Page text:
Helping a Non-Profit Harness the Power of Social Media
- Project Management:
Task Assignment & Tracking
- UX Research:
- UX Design:
The California Innocence Project's web presence needs an update in order to spark interest in modern activists.
- The website's layout and aesthetics are bloated and dated
- The organization does not use social media to increase awareness of their cause
- Donation options are limited and volunteer opportunities are too exclusive
Improve the site to make it easier for users to spread the word and start grassroots movements.
- Create a contemporary aesthetic that speaks to young acitivists
- Improve social media integration to encourage users to share their support
- Make it easier for people to get involved with the organization
- Individuals affected by unjust incarceration
- People aged 20-30 to gauge general knowledge of unjust incarceration and similar topics
- Organization stakeholders (No response)
Surveyfor Quantitative Data
- Respondents believe that some wrongful convictions are an unavoidable side effect of a working justice system, but the current rate is too high
- More than half of respondents believe that prison sentences are often too harsh
- Those affected by alleged wrongful convictions felt the justice system was weighed against them or that they were poorly represented in court
- 100% of respondents think that donating money, raising awareness, and seeking legal aid are the most effective ways to help those affected by wrongful convictions - however, none knew where or how to go about doing so.
Ideation and Definition
Research showed that people want to get involved, but don't know how. Looking at other organizations may inspire ideas for how to increase engagement.
Surprisingly, the California Innocence Project offers even more features than most of its counterparts throughout the country. This is evidence that even though the organization is making the effort to incorporate key features, there is something that is not clicking with users who visit the site.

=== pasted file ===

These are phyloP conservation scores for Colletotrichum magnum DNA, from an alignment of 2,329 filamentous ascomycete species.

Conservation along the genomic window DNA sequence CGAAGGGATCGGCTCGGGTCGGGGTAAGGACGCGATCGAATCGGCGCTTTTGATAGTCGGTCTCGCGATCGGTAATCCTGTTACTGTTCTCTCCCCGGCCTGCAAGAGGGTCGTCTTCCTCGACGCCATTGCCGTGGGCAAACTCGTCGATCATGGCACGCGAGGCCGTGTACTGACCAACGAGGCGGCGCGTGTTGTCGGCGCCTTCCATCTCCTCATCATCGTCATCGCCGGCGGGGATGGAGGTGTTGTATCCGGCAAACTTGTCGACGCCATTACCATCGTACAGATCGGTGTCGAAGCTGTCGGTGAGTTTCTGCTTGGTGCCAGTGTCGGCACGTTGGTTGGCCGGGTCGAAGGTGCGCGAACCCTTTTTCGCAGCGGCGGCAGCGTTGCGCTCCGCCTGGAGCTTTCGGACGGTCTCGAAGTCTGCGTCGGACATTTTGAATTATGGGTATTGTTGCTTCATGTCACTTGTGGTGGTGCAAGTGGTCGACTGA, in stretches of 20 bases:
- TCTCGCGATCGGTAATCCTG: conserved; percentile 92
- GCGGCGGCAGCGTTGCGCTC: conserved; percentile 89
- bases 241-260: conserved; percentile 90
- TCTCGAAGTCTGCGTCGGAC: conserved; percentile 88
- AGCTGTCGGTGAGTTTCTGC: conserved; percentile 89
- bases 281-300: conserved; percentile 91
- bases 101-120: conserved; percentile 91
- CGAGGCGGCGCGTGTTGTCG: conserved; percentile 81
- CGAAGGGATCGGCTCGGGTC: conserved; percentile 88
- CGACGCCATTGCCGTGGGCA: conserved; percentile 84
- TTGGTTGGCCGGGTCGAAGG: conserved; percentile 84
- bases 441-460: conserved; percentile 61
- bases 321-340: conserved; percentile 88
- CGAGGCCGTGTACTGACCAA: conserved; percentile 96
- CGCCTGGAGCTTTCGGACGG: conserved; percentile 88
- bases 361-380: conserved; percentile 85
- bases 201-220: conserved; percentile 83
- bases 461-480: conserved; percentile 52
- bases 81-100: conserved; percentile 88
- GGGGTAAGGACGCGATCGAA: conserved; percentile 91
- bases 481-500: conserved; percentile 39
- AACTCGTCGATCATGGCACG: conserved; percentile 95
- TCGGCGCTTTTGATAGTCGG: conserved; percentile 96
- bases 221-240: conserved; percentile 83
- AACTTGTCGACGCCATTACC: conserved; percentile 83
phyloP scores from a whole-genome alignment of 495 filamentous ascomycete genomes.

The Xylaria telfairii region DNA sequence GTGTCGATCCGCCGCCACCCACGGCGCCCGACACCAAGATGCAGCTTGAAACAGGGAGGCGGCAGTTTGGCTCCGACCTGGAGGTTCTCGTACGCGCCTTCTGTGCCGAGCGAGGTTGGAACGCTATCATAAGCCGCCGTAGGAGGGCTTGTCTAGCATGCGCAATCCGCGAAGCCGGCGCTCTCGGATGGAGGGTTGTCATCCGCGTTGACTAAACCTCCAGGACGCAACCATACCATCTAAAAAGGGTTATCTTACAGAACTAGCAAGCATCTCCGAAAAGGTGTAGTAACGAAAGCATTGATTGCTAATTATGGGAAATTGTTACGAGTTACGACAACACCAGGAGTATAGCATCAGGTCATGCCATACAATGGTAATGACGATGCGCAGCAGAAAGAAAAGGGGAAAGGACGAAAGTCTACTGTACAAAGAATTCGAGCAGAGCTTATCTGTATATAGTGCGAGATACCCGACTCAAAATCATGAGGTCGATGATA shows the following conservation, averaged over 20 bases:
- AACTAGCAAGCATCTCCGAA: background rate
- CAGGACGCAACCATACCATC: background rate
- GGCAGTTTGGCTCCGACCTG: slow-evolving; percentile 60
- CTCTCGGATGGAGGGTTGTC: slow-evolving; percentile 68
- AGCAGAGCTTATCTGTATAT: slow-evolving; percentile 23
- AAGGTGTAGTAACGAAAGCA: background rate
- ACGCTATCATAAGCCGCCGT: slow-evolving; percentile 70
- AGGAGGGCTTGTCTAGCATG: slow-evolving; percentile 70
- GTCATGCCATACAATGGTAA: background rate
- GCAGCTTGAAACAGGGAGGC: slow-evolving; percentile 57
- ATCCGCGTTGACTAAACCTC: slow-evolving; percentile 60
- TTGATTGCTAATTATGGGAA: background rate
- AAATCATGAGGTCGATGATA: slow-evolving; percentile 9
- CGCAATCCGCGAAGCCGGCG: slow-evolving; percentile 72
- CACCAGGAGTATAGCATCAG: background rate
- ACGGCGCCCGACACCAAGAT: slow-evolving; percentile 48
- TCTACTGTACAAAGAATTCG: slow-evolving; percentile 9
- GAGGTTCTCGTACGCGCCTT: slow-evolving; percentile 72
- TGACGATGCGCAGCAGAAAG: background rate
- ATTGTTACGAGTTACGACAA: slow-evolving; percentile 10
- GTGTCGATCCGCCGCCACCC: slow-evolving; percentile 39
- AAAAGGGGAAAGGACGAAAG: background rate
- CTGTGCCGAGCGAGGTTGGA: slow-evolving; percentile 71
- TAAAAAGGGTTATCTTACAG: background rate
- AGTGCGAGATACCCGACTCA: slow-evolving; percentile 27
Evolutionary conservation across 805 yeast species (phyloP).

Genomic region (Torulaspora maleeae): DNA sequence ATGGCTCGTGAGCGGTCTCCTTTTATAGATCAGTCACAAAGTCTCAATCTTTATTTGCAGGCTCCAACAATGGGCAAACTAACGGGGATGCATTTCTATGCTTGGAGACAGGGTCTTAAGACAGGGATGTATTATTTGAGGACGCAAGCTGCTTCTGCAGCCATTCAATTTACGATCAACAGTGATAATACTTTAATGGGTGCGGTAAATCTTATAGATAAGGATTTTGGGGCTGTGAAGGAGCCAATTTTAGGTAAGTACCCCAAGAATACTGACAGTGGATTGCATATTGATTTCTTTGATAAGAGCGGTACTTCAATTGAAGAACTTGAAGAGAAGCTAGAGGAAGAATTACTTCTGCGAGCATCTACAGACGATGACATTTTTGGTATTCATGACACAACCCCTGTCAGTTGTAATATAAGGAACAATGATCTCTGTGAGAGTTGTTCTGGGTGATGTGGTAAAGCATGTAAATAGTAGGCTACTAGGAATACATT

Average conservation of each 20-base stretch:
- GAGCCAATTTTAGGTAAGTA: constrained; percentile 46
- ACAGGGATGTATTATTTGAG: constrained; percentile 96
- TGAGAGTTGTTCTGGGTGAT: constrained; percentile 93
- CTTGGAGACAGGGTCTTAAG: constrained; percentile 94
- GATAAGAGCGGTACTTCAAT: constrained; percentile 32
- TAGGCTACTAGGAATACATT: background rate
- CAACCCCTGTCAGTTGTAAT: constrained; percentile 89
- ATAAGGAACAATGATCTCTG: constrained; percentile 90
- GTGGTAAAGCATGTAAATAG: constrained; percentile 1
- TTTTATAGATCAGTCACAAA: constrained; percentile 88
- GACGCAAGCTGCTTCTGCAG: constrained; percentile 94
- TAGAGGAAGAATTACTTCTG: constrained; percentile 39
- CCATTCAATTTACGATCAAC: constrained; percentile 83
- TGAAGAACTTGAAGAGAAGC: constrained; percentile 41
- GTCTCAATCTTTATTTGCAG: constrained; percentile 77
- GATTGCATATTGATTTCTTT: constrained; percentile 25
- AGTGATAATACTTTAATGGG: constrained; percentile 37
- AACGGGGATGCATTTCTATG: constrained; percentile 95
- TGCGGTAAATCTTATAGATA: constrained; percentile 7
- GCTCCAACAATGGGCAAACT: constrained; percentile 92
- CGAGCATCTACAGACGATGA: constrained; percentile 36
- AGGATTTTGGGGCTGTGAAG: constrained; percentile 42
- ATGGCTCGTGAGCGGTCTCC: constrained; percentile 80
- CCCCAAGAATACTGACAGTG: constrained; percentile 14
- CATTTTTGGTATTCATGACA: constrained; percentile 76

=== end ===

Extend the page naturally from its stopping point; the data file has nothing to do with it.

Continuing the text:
Redesigning the Sitemap
Since CIP's content is fairly robust, user testing for new features was deprioritized to focus on usability of the existing design. Testing results showed that the website's navigation was bloated and confusing.
Changing the header labels, reducing the amount of links, and reordering the content, makes the site's navigation more concise and intuitive.
Defining flows for two types of users ensures that people can get involved in with the organization no matter their circumstances.
Amanda, a passionate activist with little money to spare, can easily share content on her social media profiles and quickly sign up for volunteer opportunities.
Meanwhile, a successful lawyer named George is too busy to volunteer his time, but has multiple paths to donate and can easily set up recurring donations.
Prototyping and Iteration
Low-fidelity wireframes test how effective the new sitemap and user flows perform.
More user testing confirmed that the sitemap and userflows successfully consolidated the website's information, and made it easier for users to find their preferred method of getting involved. Additional interviews also revealed that low-income users (those likely to visit the site) may be more likely to access the site via a desktop as opposed to mobile devices.
After pivoting to a Responsive Design, multiple layouts, color palettes, themes, and animations were tested.
The final round of user tests indicated that a dark background with vibrant colors spoke most directly to young activists. Animations and microinteractions used in a light, tasteful way made the site feel less "corporate" and more fun. Most importantly, creating a prominent and frictionless sharing flow encouraged users to spread the word via social media.
The Final Prototype
An organization like CIP can and should harness the power of social media to further its cause. Whether they speak directly to their community, or simply let others spread the word for them - the end result is an amplified voice that can ripple out beyond their current reach and the effects have the potential to shift public outlook entirely. Combine that push for increased social media presence with an updated look and a sleek experience that speaks to young activists and you have a recipe for real social change.
Pivoting from a Mobile-First design to a Responsive design threw a small wrench into the project, which was a bit distressing under the time constraints. However, the team was able to make the necessary adjustments with minimal difficulty thanks to the strong direction provided by Henry. Ultimately, the team was relieved that the pivot occurred early, during low-fidelity wireframing, and not later in the process.
- More user research!
- What content resonates?
- What do people want to share?
- Any more resources people want/need?
- Fully-responsive prototype
- Expansion and refinement of Volunteer Form
- New Feature Testing: Donation Rewards and other incentives